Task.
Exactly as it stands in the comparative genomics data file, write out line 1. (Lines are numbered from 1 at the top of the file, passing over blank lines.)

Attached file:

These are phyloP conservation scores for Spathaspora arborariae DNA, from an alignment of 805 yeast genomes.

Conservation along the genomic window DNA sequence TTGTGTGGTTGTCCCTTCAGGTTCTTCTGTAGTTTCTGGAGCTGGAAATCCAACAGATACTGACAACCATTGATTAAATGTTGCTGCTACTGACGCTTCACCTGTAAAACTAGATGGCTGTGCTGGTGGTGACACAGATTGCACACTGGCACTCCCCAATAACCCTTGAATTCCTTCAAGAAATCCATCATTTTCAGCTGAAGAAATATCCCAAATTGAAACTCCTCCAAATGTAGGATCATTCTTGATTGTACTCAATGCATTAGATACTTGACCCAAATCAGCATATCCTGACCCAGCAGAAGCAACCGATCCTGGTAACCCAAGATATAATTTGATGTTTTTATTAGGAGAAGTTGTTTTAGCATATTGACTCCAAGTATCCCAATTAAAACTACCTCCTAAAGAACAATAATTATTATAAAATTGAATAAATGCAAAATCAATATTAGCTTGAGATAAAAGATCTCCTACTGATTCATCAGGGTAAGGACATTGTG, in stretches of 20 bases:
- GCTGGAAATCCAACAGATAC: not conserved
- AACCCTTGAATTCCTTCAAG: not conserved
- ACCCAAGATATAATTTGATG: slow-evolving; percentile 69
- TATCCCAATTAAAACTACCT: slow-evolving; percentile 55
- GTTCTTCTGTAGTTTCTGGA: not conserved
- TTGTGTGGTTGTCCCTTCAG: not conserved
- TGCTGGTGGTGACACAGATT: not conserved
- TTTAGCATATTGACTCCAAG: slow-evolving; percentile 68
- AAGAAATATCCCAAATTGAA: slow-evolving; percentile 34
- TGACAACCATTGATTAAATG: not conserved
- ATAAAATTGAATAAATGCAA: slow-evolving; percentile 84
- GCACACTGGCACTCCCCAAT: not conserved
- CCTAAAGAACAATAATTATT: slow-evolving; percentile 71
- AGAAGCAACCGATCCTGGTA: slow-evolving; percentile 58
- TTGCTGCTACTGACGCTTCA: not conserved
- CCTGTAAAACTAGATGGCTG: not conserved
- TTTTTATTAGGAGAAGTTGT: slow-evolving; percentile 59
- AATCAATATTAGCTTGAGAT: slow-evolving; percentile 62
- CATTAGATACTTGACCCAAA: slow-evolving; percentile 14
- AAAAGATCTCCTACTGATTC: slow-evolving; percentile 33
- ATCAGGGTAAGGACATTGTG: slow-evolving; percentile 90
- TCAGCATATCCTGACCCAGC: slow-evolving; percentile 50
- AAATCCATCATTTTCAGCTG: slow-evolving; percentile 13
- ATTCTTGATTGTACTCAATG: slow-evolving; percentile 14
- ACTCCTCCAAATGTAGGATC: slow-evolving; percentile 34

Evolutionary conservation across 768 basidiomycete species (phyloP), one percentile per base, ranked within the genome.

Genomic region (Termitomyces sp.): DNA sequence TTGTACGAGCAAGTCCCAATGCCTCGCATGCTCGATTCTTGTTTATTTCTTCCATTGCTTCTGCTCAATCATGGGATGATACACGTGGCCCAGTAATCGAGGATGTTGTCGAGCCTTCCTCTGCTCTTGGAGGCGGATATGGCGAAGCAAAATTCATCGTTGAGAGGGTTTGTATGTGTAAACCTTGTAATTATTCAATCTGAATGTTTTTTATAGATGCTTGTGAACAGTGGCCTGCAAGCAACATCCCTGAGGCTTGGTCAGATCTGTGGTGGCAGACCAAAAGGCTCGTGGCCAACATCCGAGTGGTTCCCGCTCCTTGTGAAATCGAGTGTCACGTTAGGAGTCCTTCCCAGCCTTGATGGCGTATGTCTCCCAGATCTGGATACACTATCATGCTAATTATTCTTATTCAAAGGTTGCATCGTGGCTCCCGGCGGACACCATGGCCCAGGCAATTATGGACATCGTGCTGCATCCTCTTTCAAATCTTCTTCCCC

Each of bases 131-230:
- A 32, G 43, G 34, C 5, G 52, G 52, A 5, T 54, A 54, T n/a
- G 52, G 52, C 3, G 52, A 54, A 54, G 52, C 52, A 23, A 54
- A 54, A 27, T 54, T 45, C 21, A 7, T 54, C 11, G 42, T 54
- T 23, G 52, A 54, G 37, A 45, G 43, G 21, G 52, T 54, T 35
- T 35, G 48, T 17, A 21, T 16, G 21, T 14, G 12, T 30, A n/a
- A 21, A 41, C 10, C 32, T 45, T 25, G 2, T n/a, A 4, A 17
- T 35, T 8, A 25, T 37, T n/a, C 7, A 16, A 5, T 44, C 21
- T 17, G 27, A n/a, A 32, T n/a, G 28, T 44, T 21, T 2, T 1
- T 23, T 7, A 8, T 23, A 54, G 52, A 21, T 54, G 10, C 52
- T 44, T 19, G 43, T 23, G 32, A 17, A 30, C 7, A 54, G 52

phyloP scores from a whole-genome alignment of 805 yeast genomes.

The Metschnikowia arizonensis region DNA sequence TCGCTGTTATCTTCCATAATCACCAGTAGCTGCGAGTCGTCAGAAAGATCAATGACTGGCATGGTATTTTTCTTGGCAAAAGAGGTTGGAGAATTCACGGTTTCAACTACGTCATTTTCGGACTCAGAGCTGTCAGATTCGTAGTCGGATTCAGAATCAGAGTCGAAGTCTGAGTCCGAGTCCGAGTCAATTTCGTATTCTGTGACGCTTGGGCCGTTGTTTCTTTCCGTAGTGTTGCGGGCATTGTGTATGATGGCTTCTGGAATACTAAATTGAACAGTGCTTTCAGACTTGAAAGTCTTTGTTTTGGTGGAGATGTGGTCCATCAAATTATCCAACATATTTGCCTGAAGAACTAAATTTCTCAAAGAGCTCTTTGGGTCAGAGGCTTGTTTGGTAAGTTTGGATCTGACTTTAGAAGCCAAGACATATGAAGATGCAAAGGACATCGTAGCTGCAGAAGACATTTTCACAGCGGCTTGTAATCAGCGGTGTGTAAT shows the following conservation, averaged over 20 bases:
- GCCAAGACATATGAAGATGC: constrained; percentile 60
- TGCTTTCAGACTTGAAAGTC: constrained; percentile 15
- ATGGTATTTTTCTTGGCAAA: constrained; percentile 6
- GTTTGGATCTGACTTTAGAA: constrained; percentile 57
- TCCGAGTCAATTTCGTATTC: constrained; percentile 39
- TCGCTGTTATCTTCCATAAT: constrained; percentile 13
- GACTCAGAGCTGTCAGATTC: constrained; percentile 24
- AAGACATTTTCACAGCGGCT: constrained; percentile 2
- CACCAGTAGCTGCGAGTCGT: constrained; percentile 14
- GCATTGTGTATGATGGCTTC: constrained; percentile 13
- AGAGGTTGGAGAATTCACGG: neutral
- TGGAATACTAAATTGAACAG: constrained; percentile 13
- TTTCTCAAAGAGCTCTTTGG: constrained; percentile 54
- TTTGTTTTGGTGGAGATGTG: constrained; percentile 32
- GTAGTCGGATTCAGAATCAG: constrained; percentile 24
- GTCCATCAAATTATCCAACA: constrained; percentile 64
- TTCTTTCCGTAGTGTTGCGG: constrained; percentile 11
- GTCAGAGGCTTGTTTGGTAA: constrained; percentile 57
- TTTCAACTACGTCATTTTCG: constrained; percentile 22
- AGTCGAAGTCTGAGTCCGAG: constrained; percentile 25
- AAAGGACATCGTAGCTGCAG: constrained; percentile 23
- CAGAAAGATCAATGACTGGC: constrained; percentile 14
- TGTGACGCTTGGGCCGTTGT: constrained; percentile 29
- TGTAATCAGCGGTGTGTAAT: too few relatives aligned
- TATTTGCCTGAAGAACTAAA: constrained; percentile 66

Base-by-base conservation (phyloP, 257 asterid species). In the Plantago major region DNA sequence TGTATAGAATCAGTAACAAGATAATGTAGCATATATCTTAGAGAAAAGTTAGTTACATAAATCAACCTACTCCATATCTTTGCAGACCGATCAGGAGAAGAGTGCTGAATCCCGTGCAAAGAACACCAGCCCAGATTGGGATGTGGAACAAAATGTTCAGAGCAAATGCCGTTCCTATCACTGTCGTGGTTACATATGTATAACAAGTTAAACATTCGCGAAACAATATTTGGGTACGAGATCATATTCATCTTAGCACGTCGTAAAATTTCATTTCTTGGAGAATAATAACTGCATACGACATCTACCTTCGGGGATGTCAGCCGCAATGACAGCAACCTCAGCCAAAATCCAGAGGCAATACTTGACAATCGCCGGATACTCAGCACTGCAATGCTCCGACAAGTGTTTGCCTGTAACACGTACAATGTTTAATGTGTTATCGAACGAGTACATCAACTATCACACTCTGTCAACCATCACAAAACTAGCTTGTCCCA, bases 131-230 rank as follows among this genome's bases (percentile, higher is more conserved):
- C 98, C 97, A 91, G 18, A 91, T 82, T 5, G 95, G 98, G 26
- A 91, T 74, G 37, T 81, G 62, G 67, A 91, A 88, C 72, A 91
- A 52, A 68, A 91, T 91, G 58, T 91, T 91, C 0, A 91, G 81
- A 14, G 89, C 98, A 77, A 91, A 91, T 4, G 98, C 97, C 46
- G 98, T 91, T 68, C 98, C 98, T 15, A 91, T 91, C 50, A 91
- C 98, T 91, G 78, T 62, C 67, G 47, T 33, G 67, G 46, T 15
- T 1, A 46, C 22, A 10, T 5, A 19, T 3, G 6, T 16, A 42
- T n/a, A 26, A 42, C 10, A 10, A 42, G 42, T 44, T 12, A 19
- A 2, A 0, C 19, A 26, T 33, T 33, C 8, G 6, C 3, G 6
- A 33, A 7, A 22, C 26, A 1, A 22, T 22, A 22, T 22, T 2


These are phyloP conservation scores for Spathaspora arborariae DNA, from an alignment of 805 yeast genomes.